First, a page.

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Introducing the philosophy of religion
Introducing the philosophy of religion

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Philosophical and non-philosophical questions

Activity 3

Using the list below, try to decide how many of the questions are philosophical questions.

Make a note of the questions you’re sure about. If you’re not so sure, jot down the reasons you see for answering one way or the other. But whatever you put, notice your reasons for putting it! Then add your own questions to the list.

  • A.Does religion only cause trouble in the world?
  • B.Does God exist?
  • C.Could the world exist if God didn’t exist?
  • D.If God is good, why is there so much evil in the world?
  • E.Does religion depend on fear and brainwashing?
  • F.Are all religious people hypocrites?
  • G.Were Gandhi, Mother Teresa and Martin Luther King hypocrites?
  • H.Can you be a good person without being religious?
  • I.What difference does it make whether or not there is a God?
  • J.Are all religions basically the same?
  • K.Is religion something you can argue about, or just a matter of blind faith?
  • L.Is the world designed? If so, does that mean it must have a designer?
  • M.Can miracles happen?
  • N.Can we experience God?
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What makes any question a philosophical question? Different philosophers will say different things here. My own response is: a question is philosophical when it is a question about our own or somebody else’s world-view – about what really exists, about what we can know and how, about what is good or bad, right or wrong – and so on. (This vague ending ‘and so on’ is deliberate: there is a lot of overlap between philosophical questions and other sorts.)

I’d say that some of the questions identified above (A–N) are clearly philosophical questions. In this category are questions such as (B) ‘Does God exist?’, (C) ‘Could the world exist if God didn’t exist?’ and (D) ‘If God is good, why is there so much evil in the world?’ I think these questions are clearly philosophical, by which I mean this: you have no hope of answering them well without doing some philosophy.

I think other questions in the list are clearly not philosophical questions. Most obviously, question (G) ‘Were Gandhi, Mother Teresa and Martin Luther King hypocrites?’ is not a philosophical question. To answer (G), you don’t need to do philosophy; you need to do some biographical research. You need to find out about the life stories of Gandhi, Mother Teresa and Martin Luther King, and see whether they lived hypocritically, or whether, on the contrary, they sincerely tried to practise in private what they preached in public.

The same is true of the more general, but still not philosophical, question (F), ‘Are all religious people hypocrites?’. To answer this question, what you need to do is a little dictionary work (what does ‘hypocrite’ mean?) and then, once more, some biographical research. If you can find just one religious person who is not a hypocrite, then the answer to (F) is ‘No’. This biographical exercise is not philosophy either. So (F) doesn’t count as a philosophical question any more than (G) did.

Now consider question (E), ‘Does religion depend on fear and brainwashing?’ and question (H), ‘Can you be a good person without being religious?’. Are these philosophical questions, or aren’t they?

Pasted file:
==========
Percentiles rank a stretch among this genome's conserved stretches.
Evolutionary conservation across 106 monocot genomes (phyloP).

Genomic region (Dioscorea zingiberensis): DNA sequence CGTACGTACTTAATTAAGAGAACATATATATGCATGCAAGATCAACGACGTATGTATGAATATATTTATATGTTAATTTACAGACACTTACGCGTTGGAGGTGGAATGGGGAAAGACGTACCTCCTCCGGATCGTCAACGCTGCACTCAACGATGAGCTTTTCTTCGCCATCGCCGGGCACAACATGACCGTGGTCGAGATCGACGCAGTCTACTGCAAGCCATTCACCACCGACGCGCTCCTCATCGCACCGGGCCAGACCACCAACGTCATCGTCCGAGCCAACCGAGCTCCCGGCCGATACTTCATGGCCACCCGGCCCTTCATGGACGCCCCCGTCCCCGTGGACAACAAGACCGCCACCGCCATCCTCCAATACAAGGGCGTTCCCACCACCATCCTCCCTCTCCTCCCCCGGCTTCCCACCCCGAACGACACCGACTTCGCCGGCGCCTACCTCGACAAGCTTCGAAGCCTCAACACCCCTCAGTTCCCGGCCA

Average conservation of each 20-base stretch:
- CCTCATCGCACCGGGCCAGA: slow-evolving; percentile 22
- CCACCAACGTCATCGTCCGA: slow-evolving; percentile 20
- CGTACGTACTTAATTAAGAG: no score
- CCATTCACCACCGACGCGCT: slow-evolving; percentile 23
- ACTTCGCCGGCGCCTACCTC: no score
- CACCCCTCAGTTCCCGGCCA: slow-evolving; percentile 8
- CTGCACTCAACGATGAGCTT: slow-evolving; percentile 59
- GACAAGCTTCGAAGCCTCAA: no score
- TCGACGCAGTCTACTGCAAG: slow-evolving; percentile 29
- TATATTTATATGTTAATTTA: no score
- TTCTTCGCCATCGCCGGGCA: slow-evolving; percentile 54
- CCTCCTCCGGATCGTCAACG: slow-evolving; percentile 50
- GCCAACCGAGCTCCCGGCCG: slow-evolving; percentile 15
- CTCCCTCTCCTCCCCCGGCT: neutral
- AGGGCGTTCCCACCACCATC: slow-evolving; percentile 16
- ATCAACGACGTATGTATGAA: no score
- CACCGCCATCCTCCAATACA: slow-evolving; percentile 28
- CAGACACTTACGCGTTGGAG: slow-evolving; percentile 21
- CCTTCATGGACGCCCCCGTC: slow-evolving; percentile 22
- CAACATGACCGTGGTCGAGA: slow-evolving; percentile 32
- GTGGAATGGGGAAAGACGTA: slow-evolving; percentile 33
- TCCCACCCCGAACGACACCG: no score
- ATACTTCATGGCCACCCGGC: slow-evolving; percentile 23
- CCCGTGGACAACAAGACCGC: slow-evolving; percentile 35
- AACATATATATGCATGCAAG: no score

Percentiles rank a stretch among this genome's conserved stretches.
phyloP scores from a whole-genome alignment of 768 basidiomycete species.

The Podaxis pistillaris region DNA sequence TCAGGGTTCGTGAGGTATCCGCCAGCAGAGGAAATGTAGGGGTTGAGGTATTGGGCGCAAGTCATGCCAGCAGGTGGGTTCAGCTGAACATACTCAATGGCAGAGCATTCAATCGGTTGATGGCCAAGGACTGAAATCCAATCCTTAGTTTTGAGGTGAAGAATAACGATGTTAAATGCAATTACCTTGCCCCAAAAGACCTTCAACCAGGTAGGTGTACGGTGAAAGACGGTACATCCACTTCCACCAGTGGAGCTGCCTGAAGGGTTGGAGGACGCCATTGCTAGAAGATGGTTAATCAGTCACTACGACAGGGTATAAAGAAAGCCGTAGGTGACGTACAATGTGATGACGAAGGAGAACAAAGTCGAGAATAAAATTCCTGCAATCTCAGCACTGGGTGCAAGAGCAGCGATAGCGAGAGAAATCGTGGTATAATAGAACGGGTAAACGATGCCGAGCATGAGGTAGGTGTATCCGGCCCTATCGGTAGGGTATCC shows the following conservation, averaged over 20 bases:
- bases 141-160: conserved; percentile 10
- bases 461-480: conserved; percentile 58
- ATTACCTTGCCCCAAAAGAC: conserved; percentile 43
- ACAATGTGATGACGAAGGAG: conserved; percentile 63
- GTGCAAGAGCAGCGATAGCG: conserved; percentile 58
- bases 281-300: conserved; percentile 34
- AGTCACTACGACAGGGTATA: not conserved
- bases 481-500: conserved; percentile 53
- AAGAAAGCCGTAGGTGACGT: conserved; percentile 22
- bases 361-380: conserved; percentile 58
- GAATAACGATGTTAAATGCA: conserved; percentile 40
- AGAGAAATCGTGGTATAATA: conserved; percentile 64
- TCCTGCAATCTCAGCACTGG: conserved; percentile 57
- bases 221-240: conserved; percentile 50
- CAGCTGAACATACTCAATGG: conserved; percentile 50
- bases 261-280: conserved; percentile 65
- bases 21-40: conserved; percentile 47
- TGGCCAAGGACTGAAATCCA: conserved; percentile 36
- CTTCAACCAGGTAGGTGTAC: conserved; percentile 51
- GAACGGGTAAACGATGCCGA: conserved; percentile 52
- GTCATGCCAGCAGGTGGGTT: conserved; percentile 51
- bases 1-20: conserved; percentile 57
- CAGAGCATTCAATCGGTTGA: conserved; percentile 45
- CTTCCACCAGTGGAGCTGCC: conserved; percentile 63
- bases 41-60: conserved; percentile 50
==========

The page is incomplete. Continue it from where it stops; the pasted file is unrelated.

Well, think about the different ways we might go about answering (E) or (H). One way would be to set up a statistical survey. We could take a sample of 1000 religious people, and see whether their motivations to be religious arose from fear or brainwashing. Or we could take a sample of 1000 good people, and headcount how many of them go to church/mosque/synagogue/temple/gurdwara/etc. If we answer (E) or (H) by these statistical means, then we are not treating them as philosophical questions.

Alternatively, we might try to answer (E) or (H) by closely examining the concepts (or ideas) involved. We might argue that ‘The very idea of religion has (or does not have) fear and brainwashing built into it’, or that ‘The very idea of being a good person is (or is not) a religious idea’. When we argue in this idea-based (conceptual) way, we are arguing in a philosophical way. Running this sort of inquiry is doing philosophy.

The moral is that there are some questions which you can approach either philosophically, or in other ways. (You can also approach them in both ways.) As you will see, philosophy does have its own distinctive means and methods. One of its characteristic methods is careful, logical argument – but, of course, that happens in other subjects as well as philosophy. Another is the close examination of ideas or concepts – ‘conceptual analysis’, as it is often called. But there is more than this to philosophy. Philosophy is not just about concepts of things, but about the things themselves as well. Moreover, philosophy (fortunately!) does not exist in isolation from every other kind of inquiry. Often it is so closely connected with other kinds of inquiry that it is an open question whether what you are doing counts as philosophy or not. As I said above, there is quite a lot of overlap between philosophy and adjacent subjects such as psychology, sociology, politics, science and theology.

This is a good thing, not a bad thing. It is something to bear in mind as you work through this course. It’s not a reason for thinking that the non-philosophical or less philosophical questions that we might raise about religion are uninteresting, or less interesting than the philosophical questions. But it is a reason – in a course about the philosophy of religion – for focusing on the philosophical questions about religion and God.